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TEGNA’s Fight Against Clickbait & Ad Fraud with TAG Certification 

Made for “the sole purpose of siphoning ad budgets,” a new report finds that advertisers are spending roughly a tenth of their budgets on clickbait sites. What can you do to prevent wasting your money on ad fraud?  

Meredith Cunningham Published: October 7, 2022

It’s sad but true. The cost of ad fraud is significant. A recent TrafficGuard study estimates that fraud will cost advertisers $87B during 2022. A new study found that $155 million of that budget will be wasted on clickbait sites when broken down.  

Clickbait sites exist for the “sole purpose of siphoning ad budgets.” They are often full of misleading and sensationalized “articles” that coax an unsuspecting user to go down an endless noise scroll. Headlines to these articles are often positioned as “10 Cleaning Hacks – #7 Will Blow Your Mind!”  

So what is cleaning hack number seven?  

Some users will get FOMO reading a headline like this, and that’s why they click. The tactic follows the psychological principle of the “curiosity gap,” which refers to the line drawn between what we know and what we want to know. 

What happens next is the user goes down a rabbit hole, clicking on page after page of content, when the mind-blowing cleaning hack is never revealed or is a big let-down. Along the way, the user is bombarded with intrusive ads that provide little to no value to anyone.  

Fraud in digital advertising also comes into the equation here, with the generation and automation of false views, impressions, clicks, and interactions with ads through automation, bots, and click farms. Regardless of how ad fraud transpires, it remains an unequivocal cybercrime. 

Meanwhile, publishers like TEGNA need to use techniques to block fraudulent traffic and ads with malware. These steps include things like using MRC-accredited ad servers and becoming TAG certified against ad fraud. 

There are also ways that advertisers can avoid wasting their marketing dollars on fraudulent websites made for “the sole purpose of siphoning ad budgets” and agencies looking to make a quick buck.  

Choose a Good Partner With Quality Content …  

Choose your partners judiciously and vet their solutions with a microscope. Choose agencies, media buying companies, publishers, and technology providers with purposeful processes and accreditations that combat fraud. Ensure that your partners have dedicated processes, technology partners, and requisite training to stop fraud before it starts. You’ll also want to look for high-quality publishers that are not only TAG certified but use tools like NewsGuard to prevent the spread of misinformation. 

… and is TAG Certified Against Fraud 

This is where certifications such as the TAG Certified Against Fraud seal come into play.  

At TEGNA, we are TAG Certified Against Ad Fraud, which means we partner with the leading global initiative to fight against these types of cybercrimes. In fact, in 2019, TAG Certified channels reduced the level of display, video, and mobile impressions fraud by more than 88%.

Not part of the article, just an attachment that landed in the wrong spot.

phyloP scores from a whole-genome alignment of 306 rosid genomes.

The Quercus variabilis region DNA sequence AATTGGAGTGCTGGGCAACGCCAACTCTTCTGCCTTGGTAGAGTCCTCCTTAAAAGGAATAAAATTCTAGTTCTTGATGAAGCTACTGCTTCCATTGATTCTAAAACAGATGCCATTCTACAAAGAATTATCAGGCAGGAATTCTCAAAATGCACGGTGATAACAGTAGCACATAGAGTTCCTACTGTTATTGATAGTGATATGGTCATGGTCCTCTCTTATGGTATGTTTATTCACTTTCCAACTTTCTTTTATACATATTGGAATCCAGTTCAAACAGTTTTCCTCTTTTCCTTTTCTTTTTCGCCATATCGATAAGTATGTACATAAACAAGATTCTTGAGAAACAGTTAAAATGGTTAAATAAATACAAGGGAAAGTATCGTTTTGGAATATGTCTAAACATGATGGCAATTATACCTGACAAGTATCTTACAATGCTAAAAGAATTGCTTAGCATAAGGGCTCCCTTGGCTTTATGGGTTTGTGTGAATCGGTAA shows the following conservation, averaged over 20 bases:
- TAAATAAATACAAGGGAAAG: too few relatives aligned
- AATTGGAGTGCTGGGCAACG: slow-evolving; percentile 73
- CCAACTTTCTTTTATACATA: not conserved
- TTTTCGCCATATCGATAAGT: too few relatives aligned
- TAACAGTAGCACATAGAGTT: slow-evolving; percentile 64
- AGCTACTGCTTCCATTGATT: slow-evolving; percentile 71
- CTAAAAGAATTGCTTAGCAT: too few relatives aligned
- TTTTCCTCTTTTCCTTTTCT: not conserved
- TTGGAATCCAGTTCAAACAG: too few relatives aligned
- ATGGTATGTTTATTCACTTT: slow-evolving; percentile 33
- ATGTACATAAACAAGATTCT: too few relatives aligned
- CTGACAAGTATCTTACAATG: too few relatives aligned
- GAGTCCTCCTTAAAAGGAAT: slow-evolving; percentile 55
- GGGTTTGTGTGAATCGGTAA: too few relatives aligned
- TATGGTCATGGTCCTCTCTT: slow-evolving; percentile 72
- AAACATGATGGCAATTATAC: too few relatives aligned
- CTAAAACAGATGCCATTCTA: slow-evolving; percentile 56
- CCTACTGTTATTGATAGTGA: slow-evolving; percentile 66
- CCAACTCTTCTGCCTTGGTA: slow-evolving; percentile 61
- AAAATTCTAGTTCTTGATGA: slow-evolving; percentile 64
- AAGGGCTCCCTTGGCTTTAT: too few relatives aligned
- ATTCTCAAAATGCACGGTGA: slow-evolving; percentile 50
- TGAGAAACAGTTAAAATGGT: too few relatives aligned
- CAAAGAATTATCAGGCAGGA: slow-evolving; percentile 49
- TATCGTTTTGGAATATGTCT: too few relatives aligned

Earning the TAG Certified Against Fraud certification underscores TEGNA’s commitment to serving the greater good of our communities, which we do through our award-winning journalism, and by helping our advertisers’ businesses grow, along with the local economies, they are a part of.  

To fulfill our mission, we must ensure we fight back against ad fraud and provide our partners with brand-safe environments using purposeful technologies, processes, and procedures to eliminate fraud – and our TAG Certification is just one way we deliver good business outcomes for our advertising partners. 

Be Proactive & Understand the Red Flags 

Being proactive is a huge step in combating ad fraud. Understand the warning signs of fraud, which will appear in your reporting and analytics. Red flags to keep an eye out for include: 

  • High Impressions, No Results. You could have a problem if you’re seeing a spike in clicks and impressions, a high bounce rate, and an increase in abandoned shopping carts paired with low session durations, page views, and little to no conversions. There’s a possibility that bots could be swarming your page to make your ad seem popular to run up your ad spend while delivering zero real results.
  • Question the “Too Good to be True.” Most programmatic partners are incentivized to find the lowest possible CPMs for their clients. On paper, clickbait sites offer low CPMs and high viewability. But as the saying goes, “if it seems too good to be true, it probably is.” These sites might provide a large audience at a low cost, but the cost of aligning your messages with questionable and often poorly designed content is something brands can’t afford, as they’ll lose credibility with audiences.
  • Be Critical of Measurement Reporting. Ensure that you and your marketing staff understand the situation and are trained to be critical of your campaign’s performance reporting – looking for the red flags above. Although there are logical explanations for many irregular traffic patterns, identifying and questioning patterns that don’t add up to real-life business outcomes for the advertiser should be a regular occurrence in your marketing team meetings. 

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